In 1905 H.G. Wells’s “The Club of Queer Trades” novel was published. It described a London club in which membership was confined to individuals who has invented an entirely new and profitable commercial activity.
His examples were basically absurd, such as a fellow who hired himself out to guest speakers at functions, to ask dumb questions and make the speaker look clever answering them.
A century later my own “Degrees For Everyone” novel was published. It poked fun at the growth in bullshit non-academic purported fields of study in today’s universities. Wells would have considered it a fantasy.
I took a satirical approach with extreme examples, only to see every one of my often ludicrous invented new fields of study, actually come to pass in universities, here and abroad, over the next decade.
If Wells was alive today he would be bewildered by the number of nonsensical high paid non-jobs advertised in the likes of the Economist. There seems to be a ratio in which the vaguer the job description, the higher the salary.
Historically, this phenomenon is not unusual.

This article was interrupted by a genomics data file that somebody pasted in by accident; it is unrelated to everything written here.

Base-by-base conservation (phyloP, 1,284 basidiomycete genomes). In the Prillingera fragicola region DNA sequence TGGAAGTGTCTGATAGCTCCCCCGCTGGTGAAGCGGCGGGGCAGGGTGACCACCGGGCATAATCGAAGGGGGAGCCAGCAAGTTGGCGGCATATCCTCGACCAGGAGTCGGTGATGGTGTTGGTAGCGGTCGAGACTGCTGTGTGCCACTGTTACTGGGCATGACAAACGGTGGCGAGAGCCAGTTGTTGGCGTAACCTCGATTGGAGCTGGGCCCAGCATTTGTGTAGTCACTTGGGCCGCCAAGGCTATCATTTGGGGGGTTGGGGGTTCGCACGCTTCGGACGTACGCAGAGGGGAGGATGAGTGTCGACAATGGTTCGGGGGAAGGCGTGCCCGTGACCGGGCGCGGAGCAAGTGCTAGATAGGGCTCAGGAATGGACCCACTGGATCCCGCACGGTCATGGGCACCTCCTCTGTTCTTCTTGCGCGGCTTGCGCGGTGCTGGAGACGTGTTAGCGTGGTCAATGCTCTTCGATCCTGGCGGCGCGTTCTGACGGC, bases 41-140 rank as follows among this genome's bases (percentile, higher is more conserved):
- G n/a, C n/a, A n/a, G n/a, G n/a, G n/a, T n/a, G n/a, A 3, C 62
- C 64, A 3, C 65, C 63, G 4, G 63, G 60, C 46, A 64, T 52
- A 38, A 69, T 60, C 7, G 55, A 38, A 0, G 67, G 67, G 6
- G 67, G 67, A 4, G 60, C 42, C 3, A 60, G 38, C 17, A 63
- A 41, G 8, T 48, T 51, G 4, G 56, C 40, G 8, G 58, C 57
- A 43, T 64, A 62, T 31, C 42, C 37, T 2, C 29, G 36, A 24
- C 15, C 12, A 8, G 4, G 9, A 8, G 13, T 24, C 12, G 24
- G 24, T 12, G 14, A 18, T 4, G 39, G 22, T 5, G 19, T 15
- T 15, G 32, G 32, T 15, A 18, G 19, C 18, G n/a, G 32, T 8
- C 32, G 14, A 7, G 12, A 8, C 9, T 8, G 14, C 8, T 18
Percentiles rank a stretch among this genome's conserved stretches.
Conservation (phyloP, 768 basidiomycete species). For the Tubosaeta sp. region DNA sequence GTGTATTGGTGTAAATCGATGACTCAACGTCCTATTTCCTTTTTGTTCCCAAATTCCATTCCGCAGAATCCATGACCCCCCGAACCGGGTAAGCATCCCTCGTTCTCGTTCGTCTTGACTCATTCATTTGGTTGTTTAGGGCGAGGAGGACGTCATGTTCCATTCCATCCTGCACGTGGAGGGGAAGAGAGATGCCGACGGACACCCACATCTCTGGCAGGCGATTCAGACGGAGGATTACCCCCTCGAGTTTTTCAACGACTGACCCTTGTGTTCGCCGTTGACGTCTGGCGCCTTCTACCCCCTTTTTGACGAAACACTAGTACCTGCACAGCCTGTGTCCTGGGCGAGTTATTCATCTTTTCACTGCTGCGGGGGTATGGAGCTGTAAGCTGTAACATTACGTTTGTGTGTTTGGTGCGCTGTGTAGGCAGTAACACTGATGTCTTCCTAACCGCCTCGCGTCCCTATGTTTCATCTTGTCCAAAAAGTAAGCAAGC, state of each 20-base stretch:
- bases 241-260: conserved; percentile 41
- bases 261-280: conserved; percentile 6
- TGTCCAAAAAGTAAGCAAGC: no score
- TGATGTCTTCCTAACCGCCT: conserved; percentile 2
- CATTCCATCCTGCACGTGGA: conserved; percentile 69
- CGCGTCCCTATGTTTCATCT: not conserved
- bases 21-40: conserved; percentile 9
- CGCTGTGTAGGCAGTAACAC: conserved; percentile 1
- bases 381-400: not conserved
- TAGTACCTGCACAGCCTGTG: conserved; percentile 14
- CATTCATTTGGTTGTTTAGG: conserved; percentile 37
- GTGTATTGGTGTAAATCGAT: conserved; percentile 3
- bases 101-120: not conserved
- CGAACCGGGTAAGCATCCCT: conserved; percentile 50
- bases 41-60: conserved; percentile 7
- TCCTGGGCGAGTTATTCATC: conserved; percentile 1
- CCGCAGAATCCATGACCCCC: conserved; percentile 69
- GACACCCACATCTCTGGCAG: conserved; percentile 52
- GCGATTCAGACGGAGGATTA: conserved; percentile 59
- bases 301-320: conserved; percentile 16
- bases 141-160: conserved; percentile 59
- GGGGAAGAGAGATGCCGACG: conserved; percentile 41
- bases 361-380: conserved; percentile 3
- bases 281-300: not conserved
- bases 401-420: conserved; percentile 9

Every technological advance for over a thousand years has thrown up a labour surplus which took up to fifty years to sort out by the creation of new economic activities. Always these marked an elevation in living standards.
That is illustrated by the reality that when Wells wrote “The Club of Queer Trades”. In New Zealand, probably 90% of the population were engaged in providing the basics, namely food, clothing, transport and housing etc. Today perhaps 10% are, the rest providing goods and services once seen as a luxury but today essentials.
Many are uniquely peculiar to our age and would have been inconceivable a century back. Examples are dog walkers, dog groomers, middle-aged flamboyant homosexual men who for a year or two become “best friends” of middle-aged divorcees at the latters’ expense, a career which would have qualified for entry to The Club of Queer Trades, and so on.
Others go under the broad label of “specialty consultants” who offer a patter on a narrow aspect of life, stating the obvious, their clientele being the likes of Local Bodies dealing with other people’s money.
Unlike yesteryear’s giant steps forward following a revolutionary change, it’s difficult to advance a case that these new fields of activity constitute progress.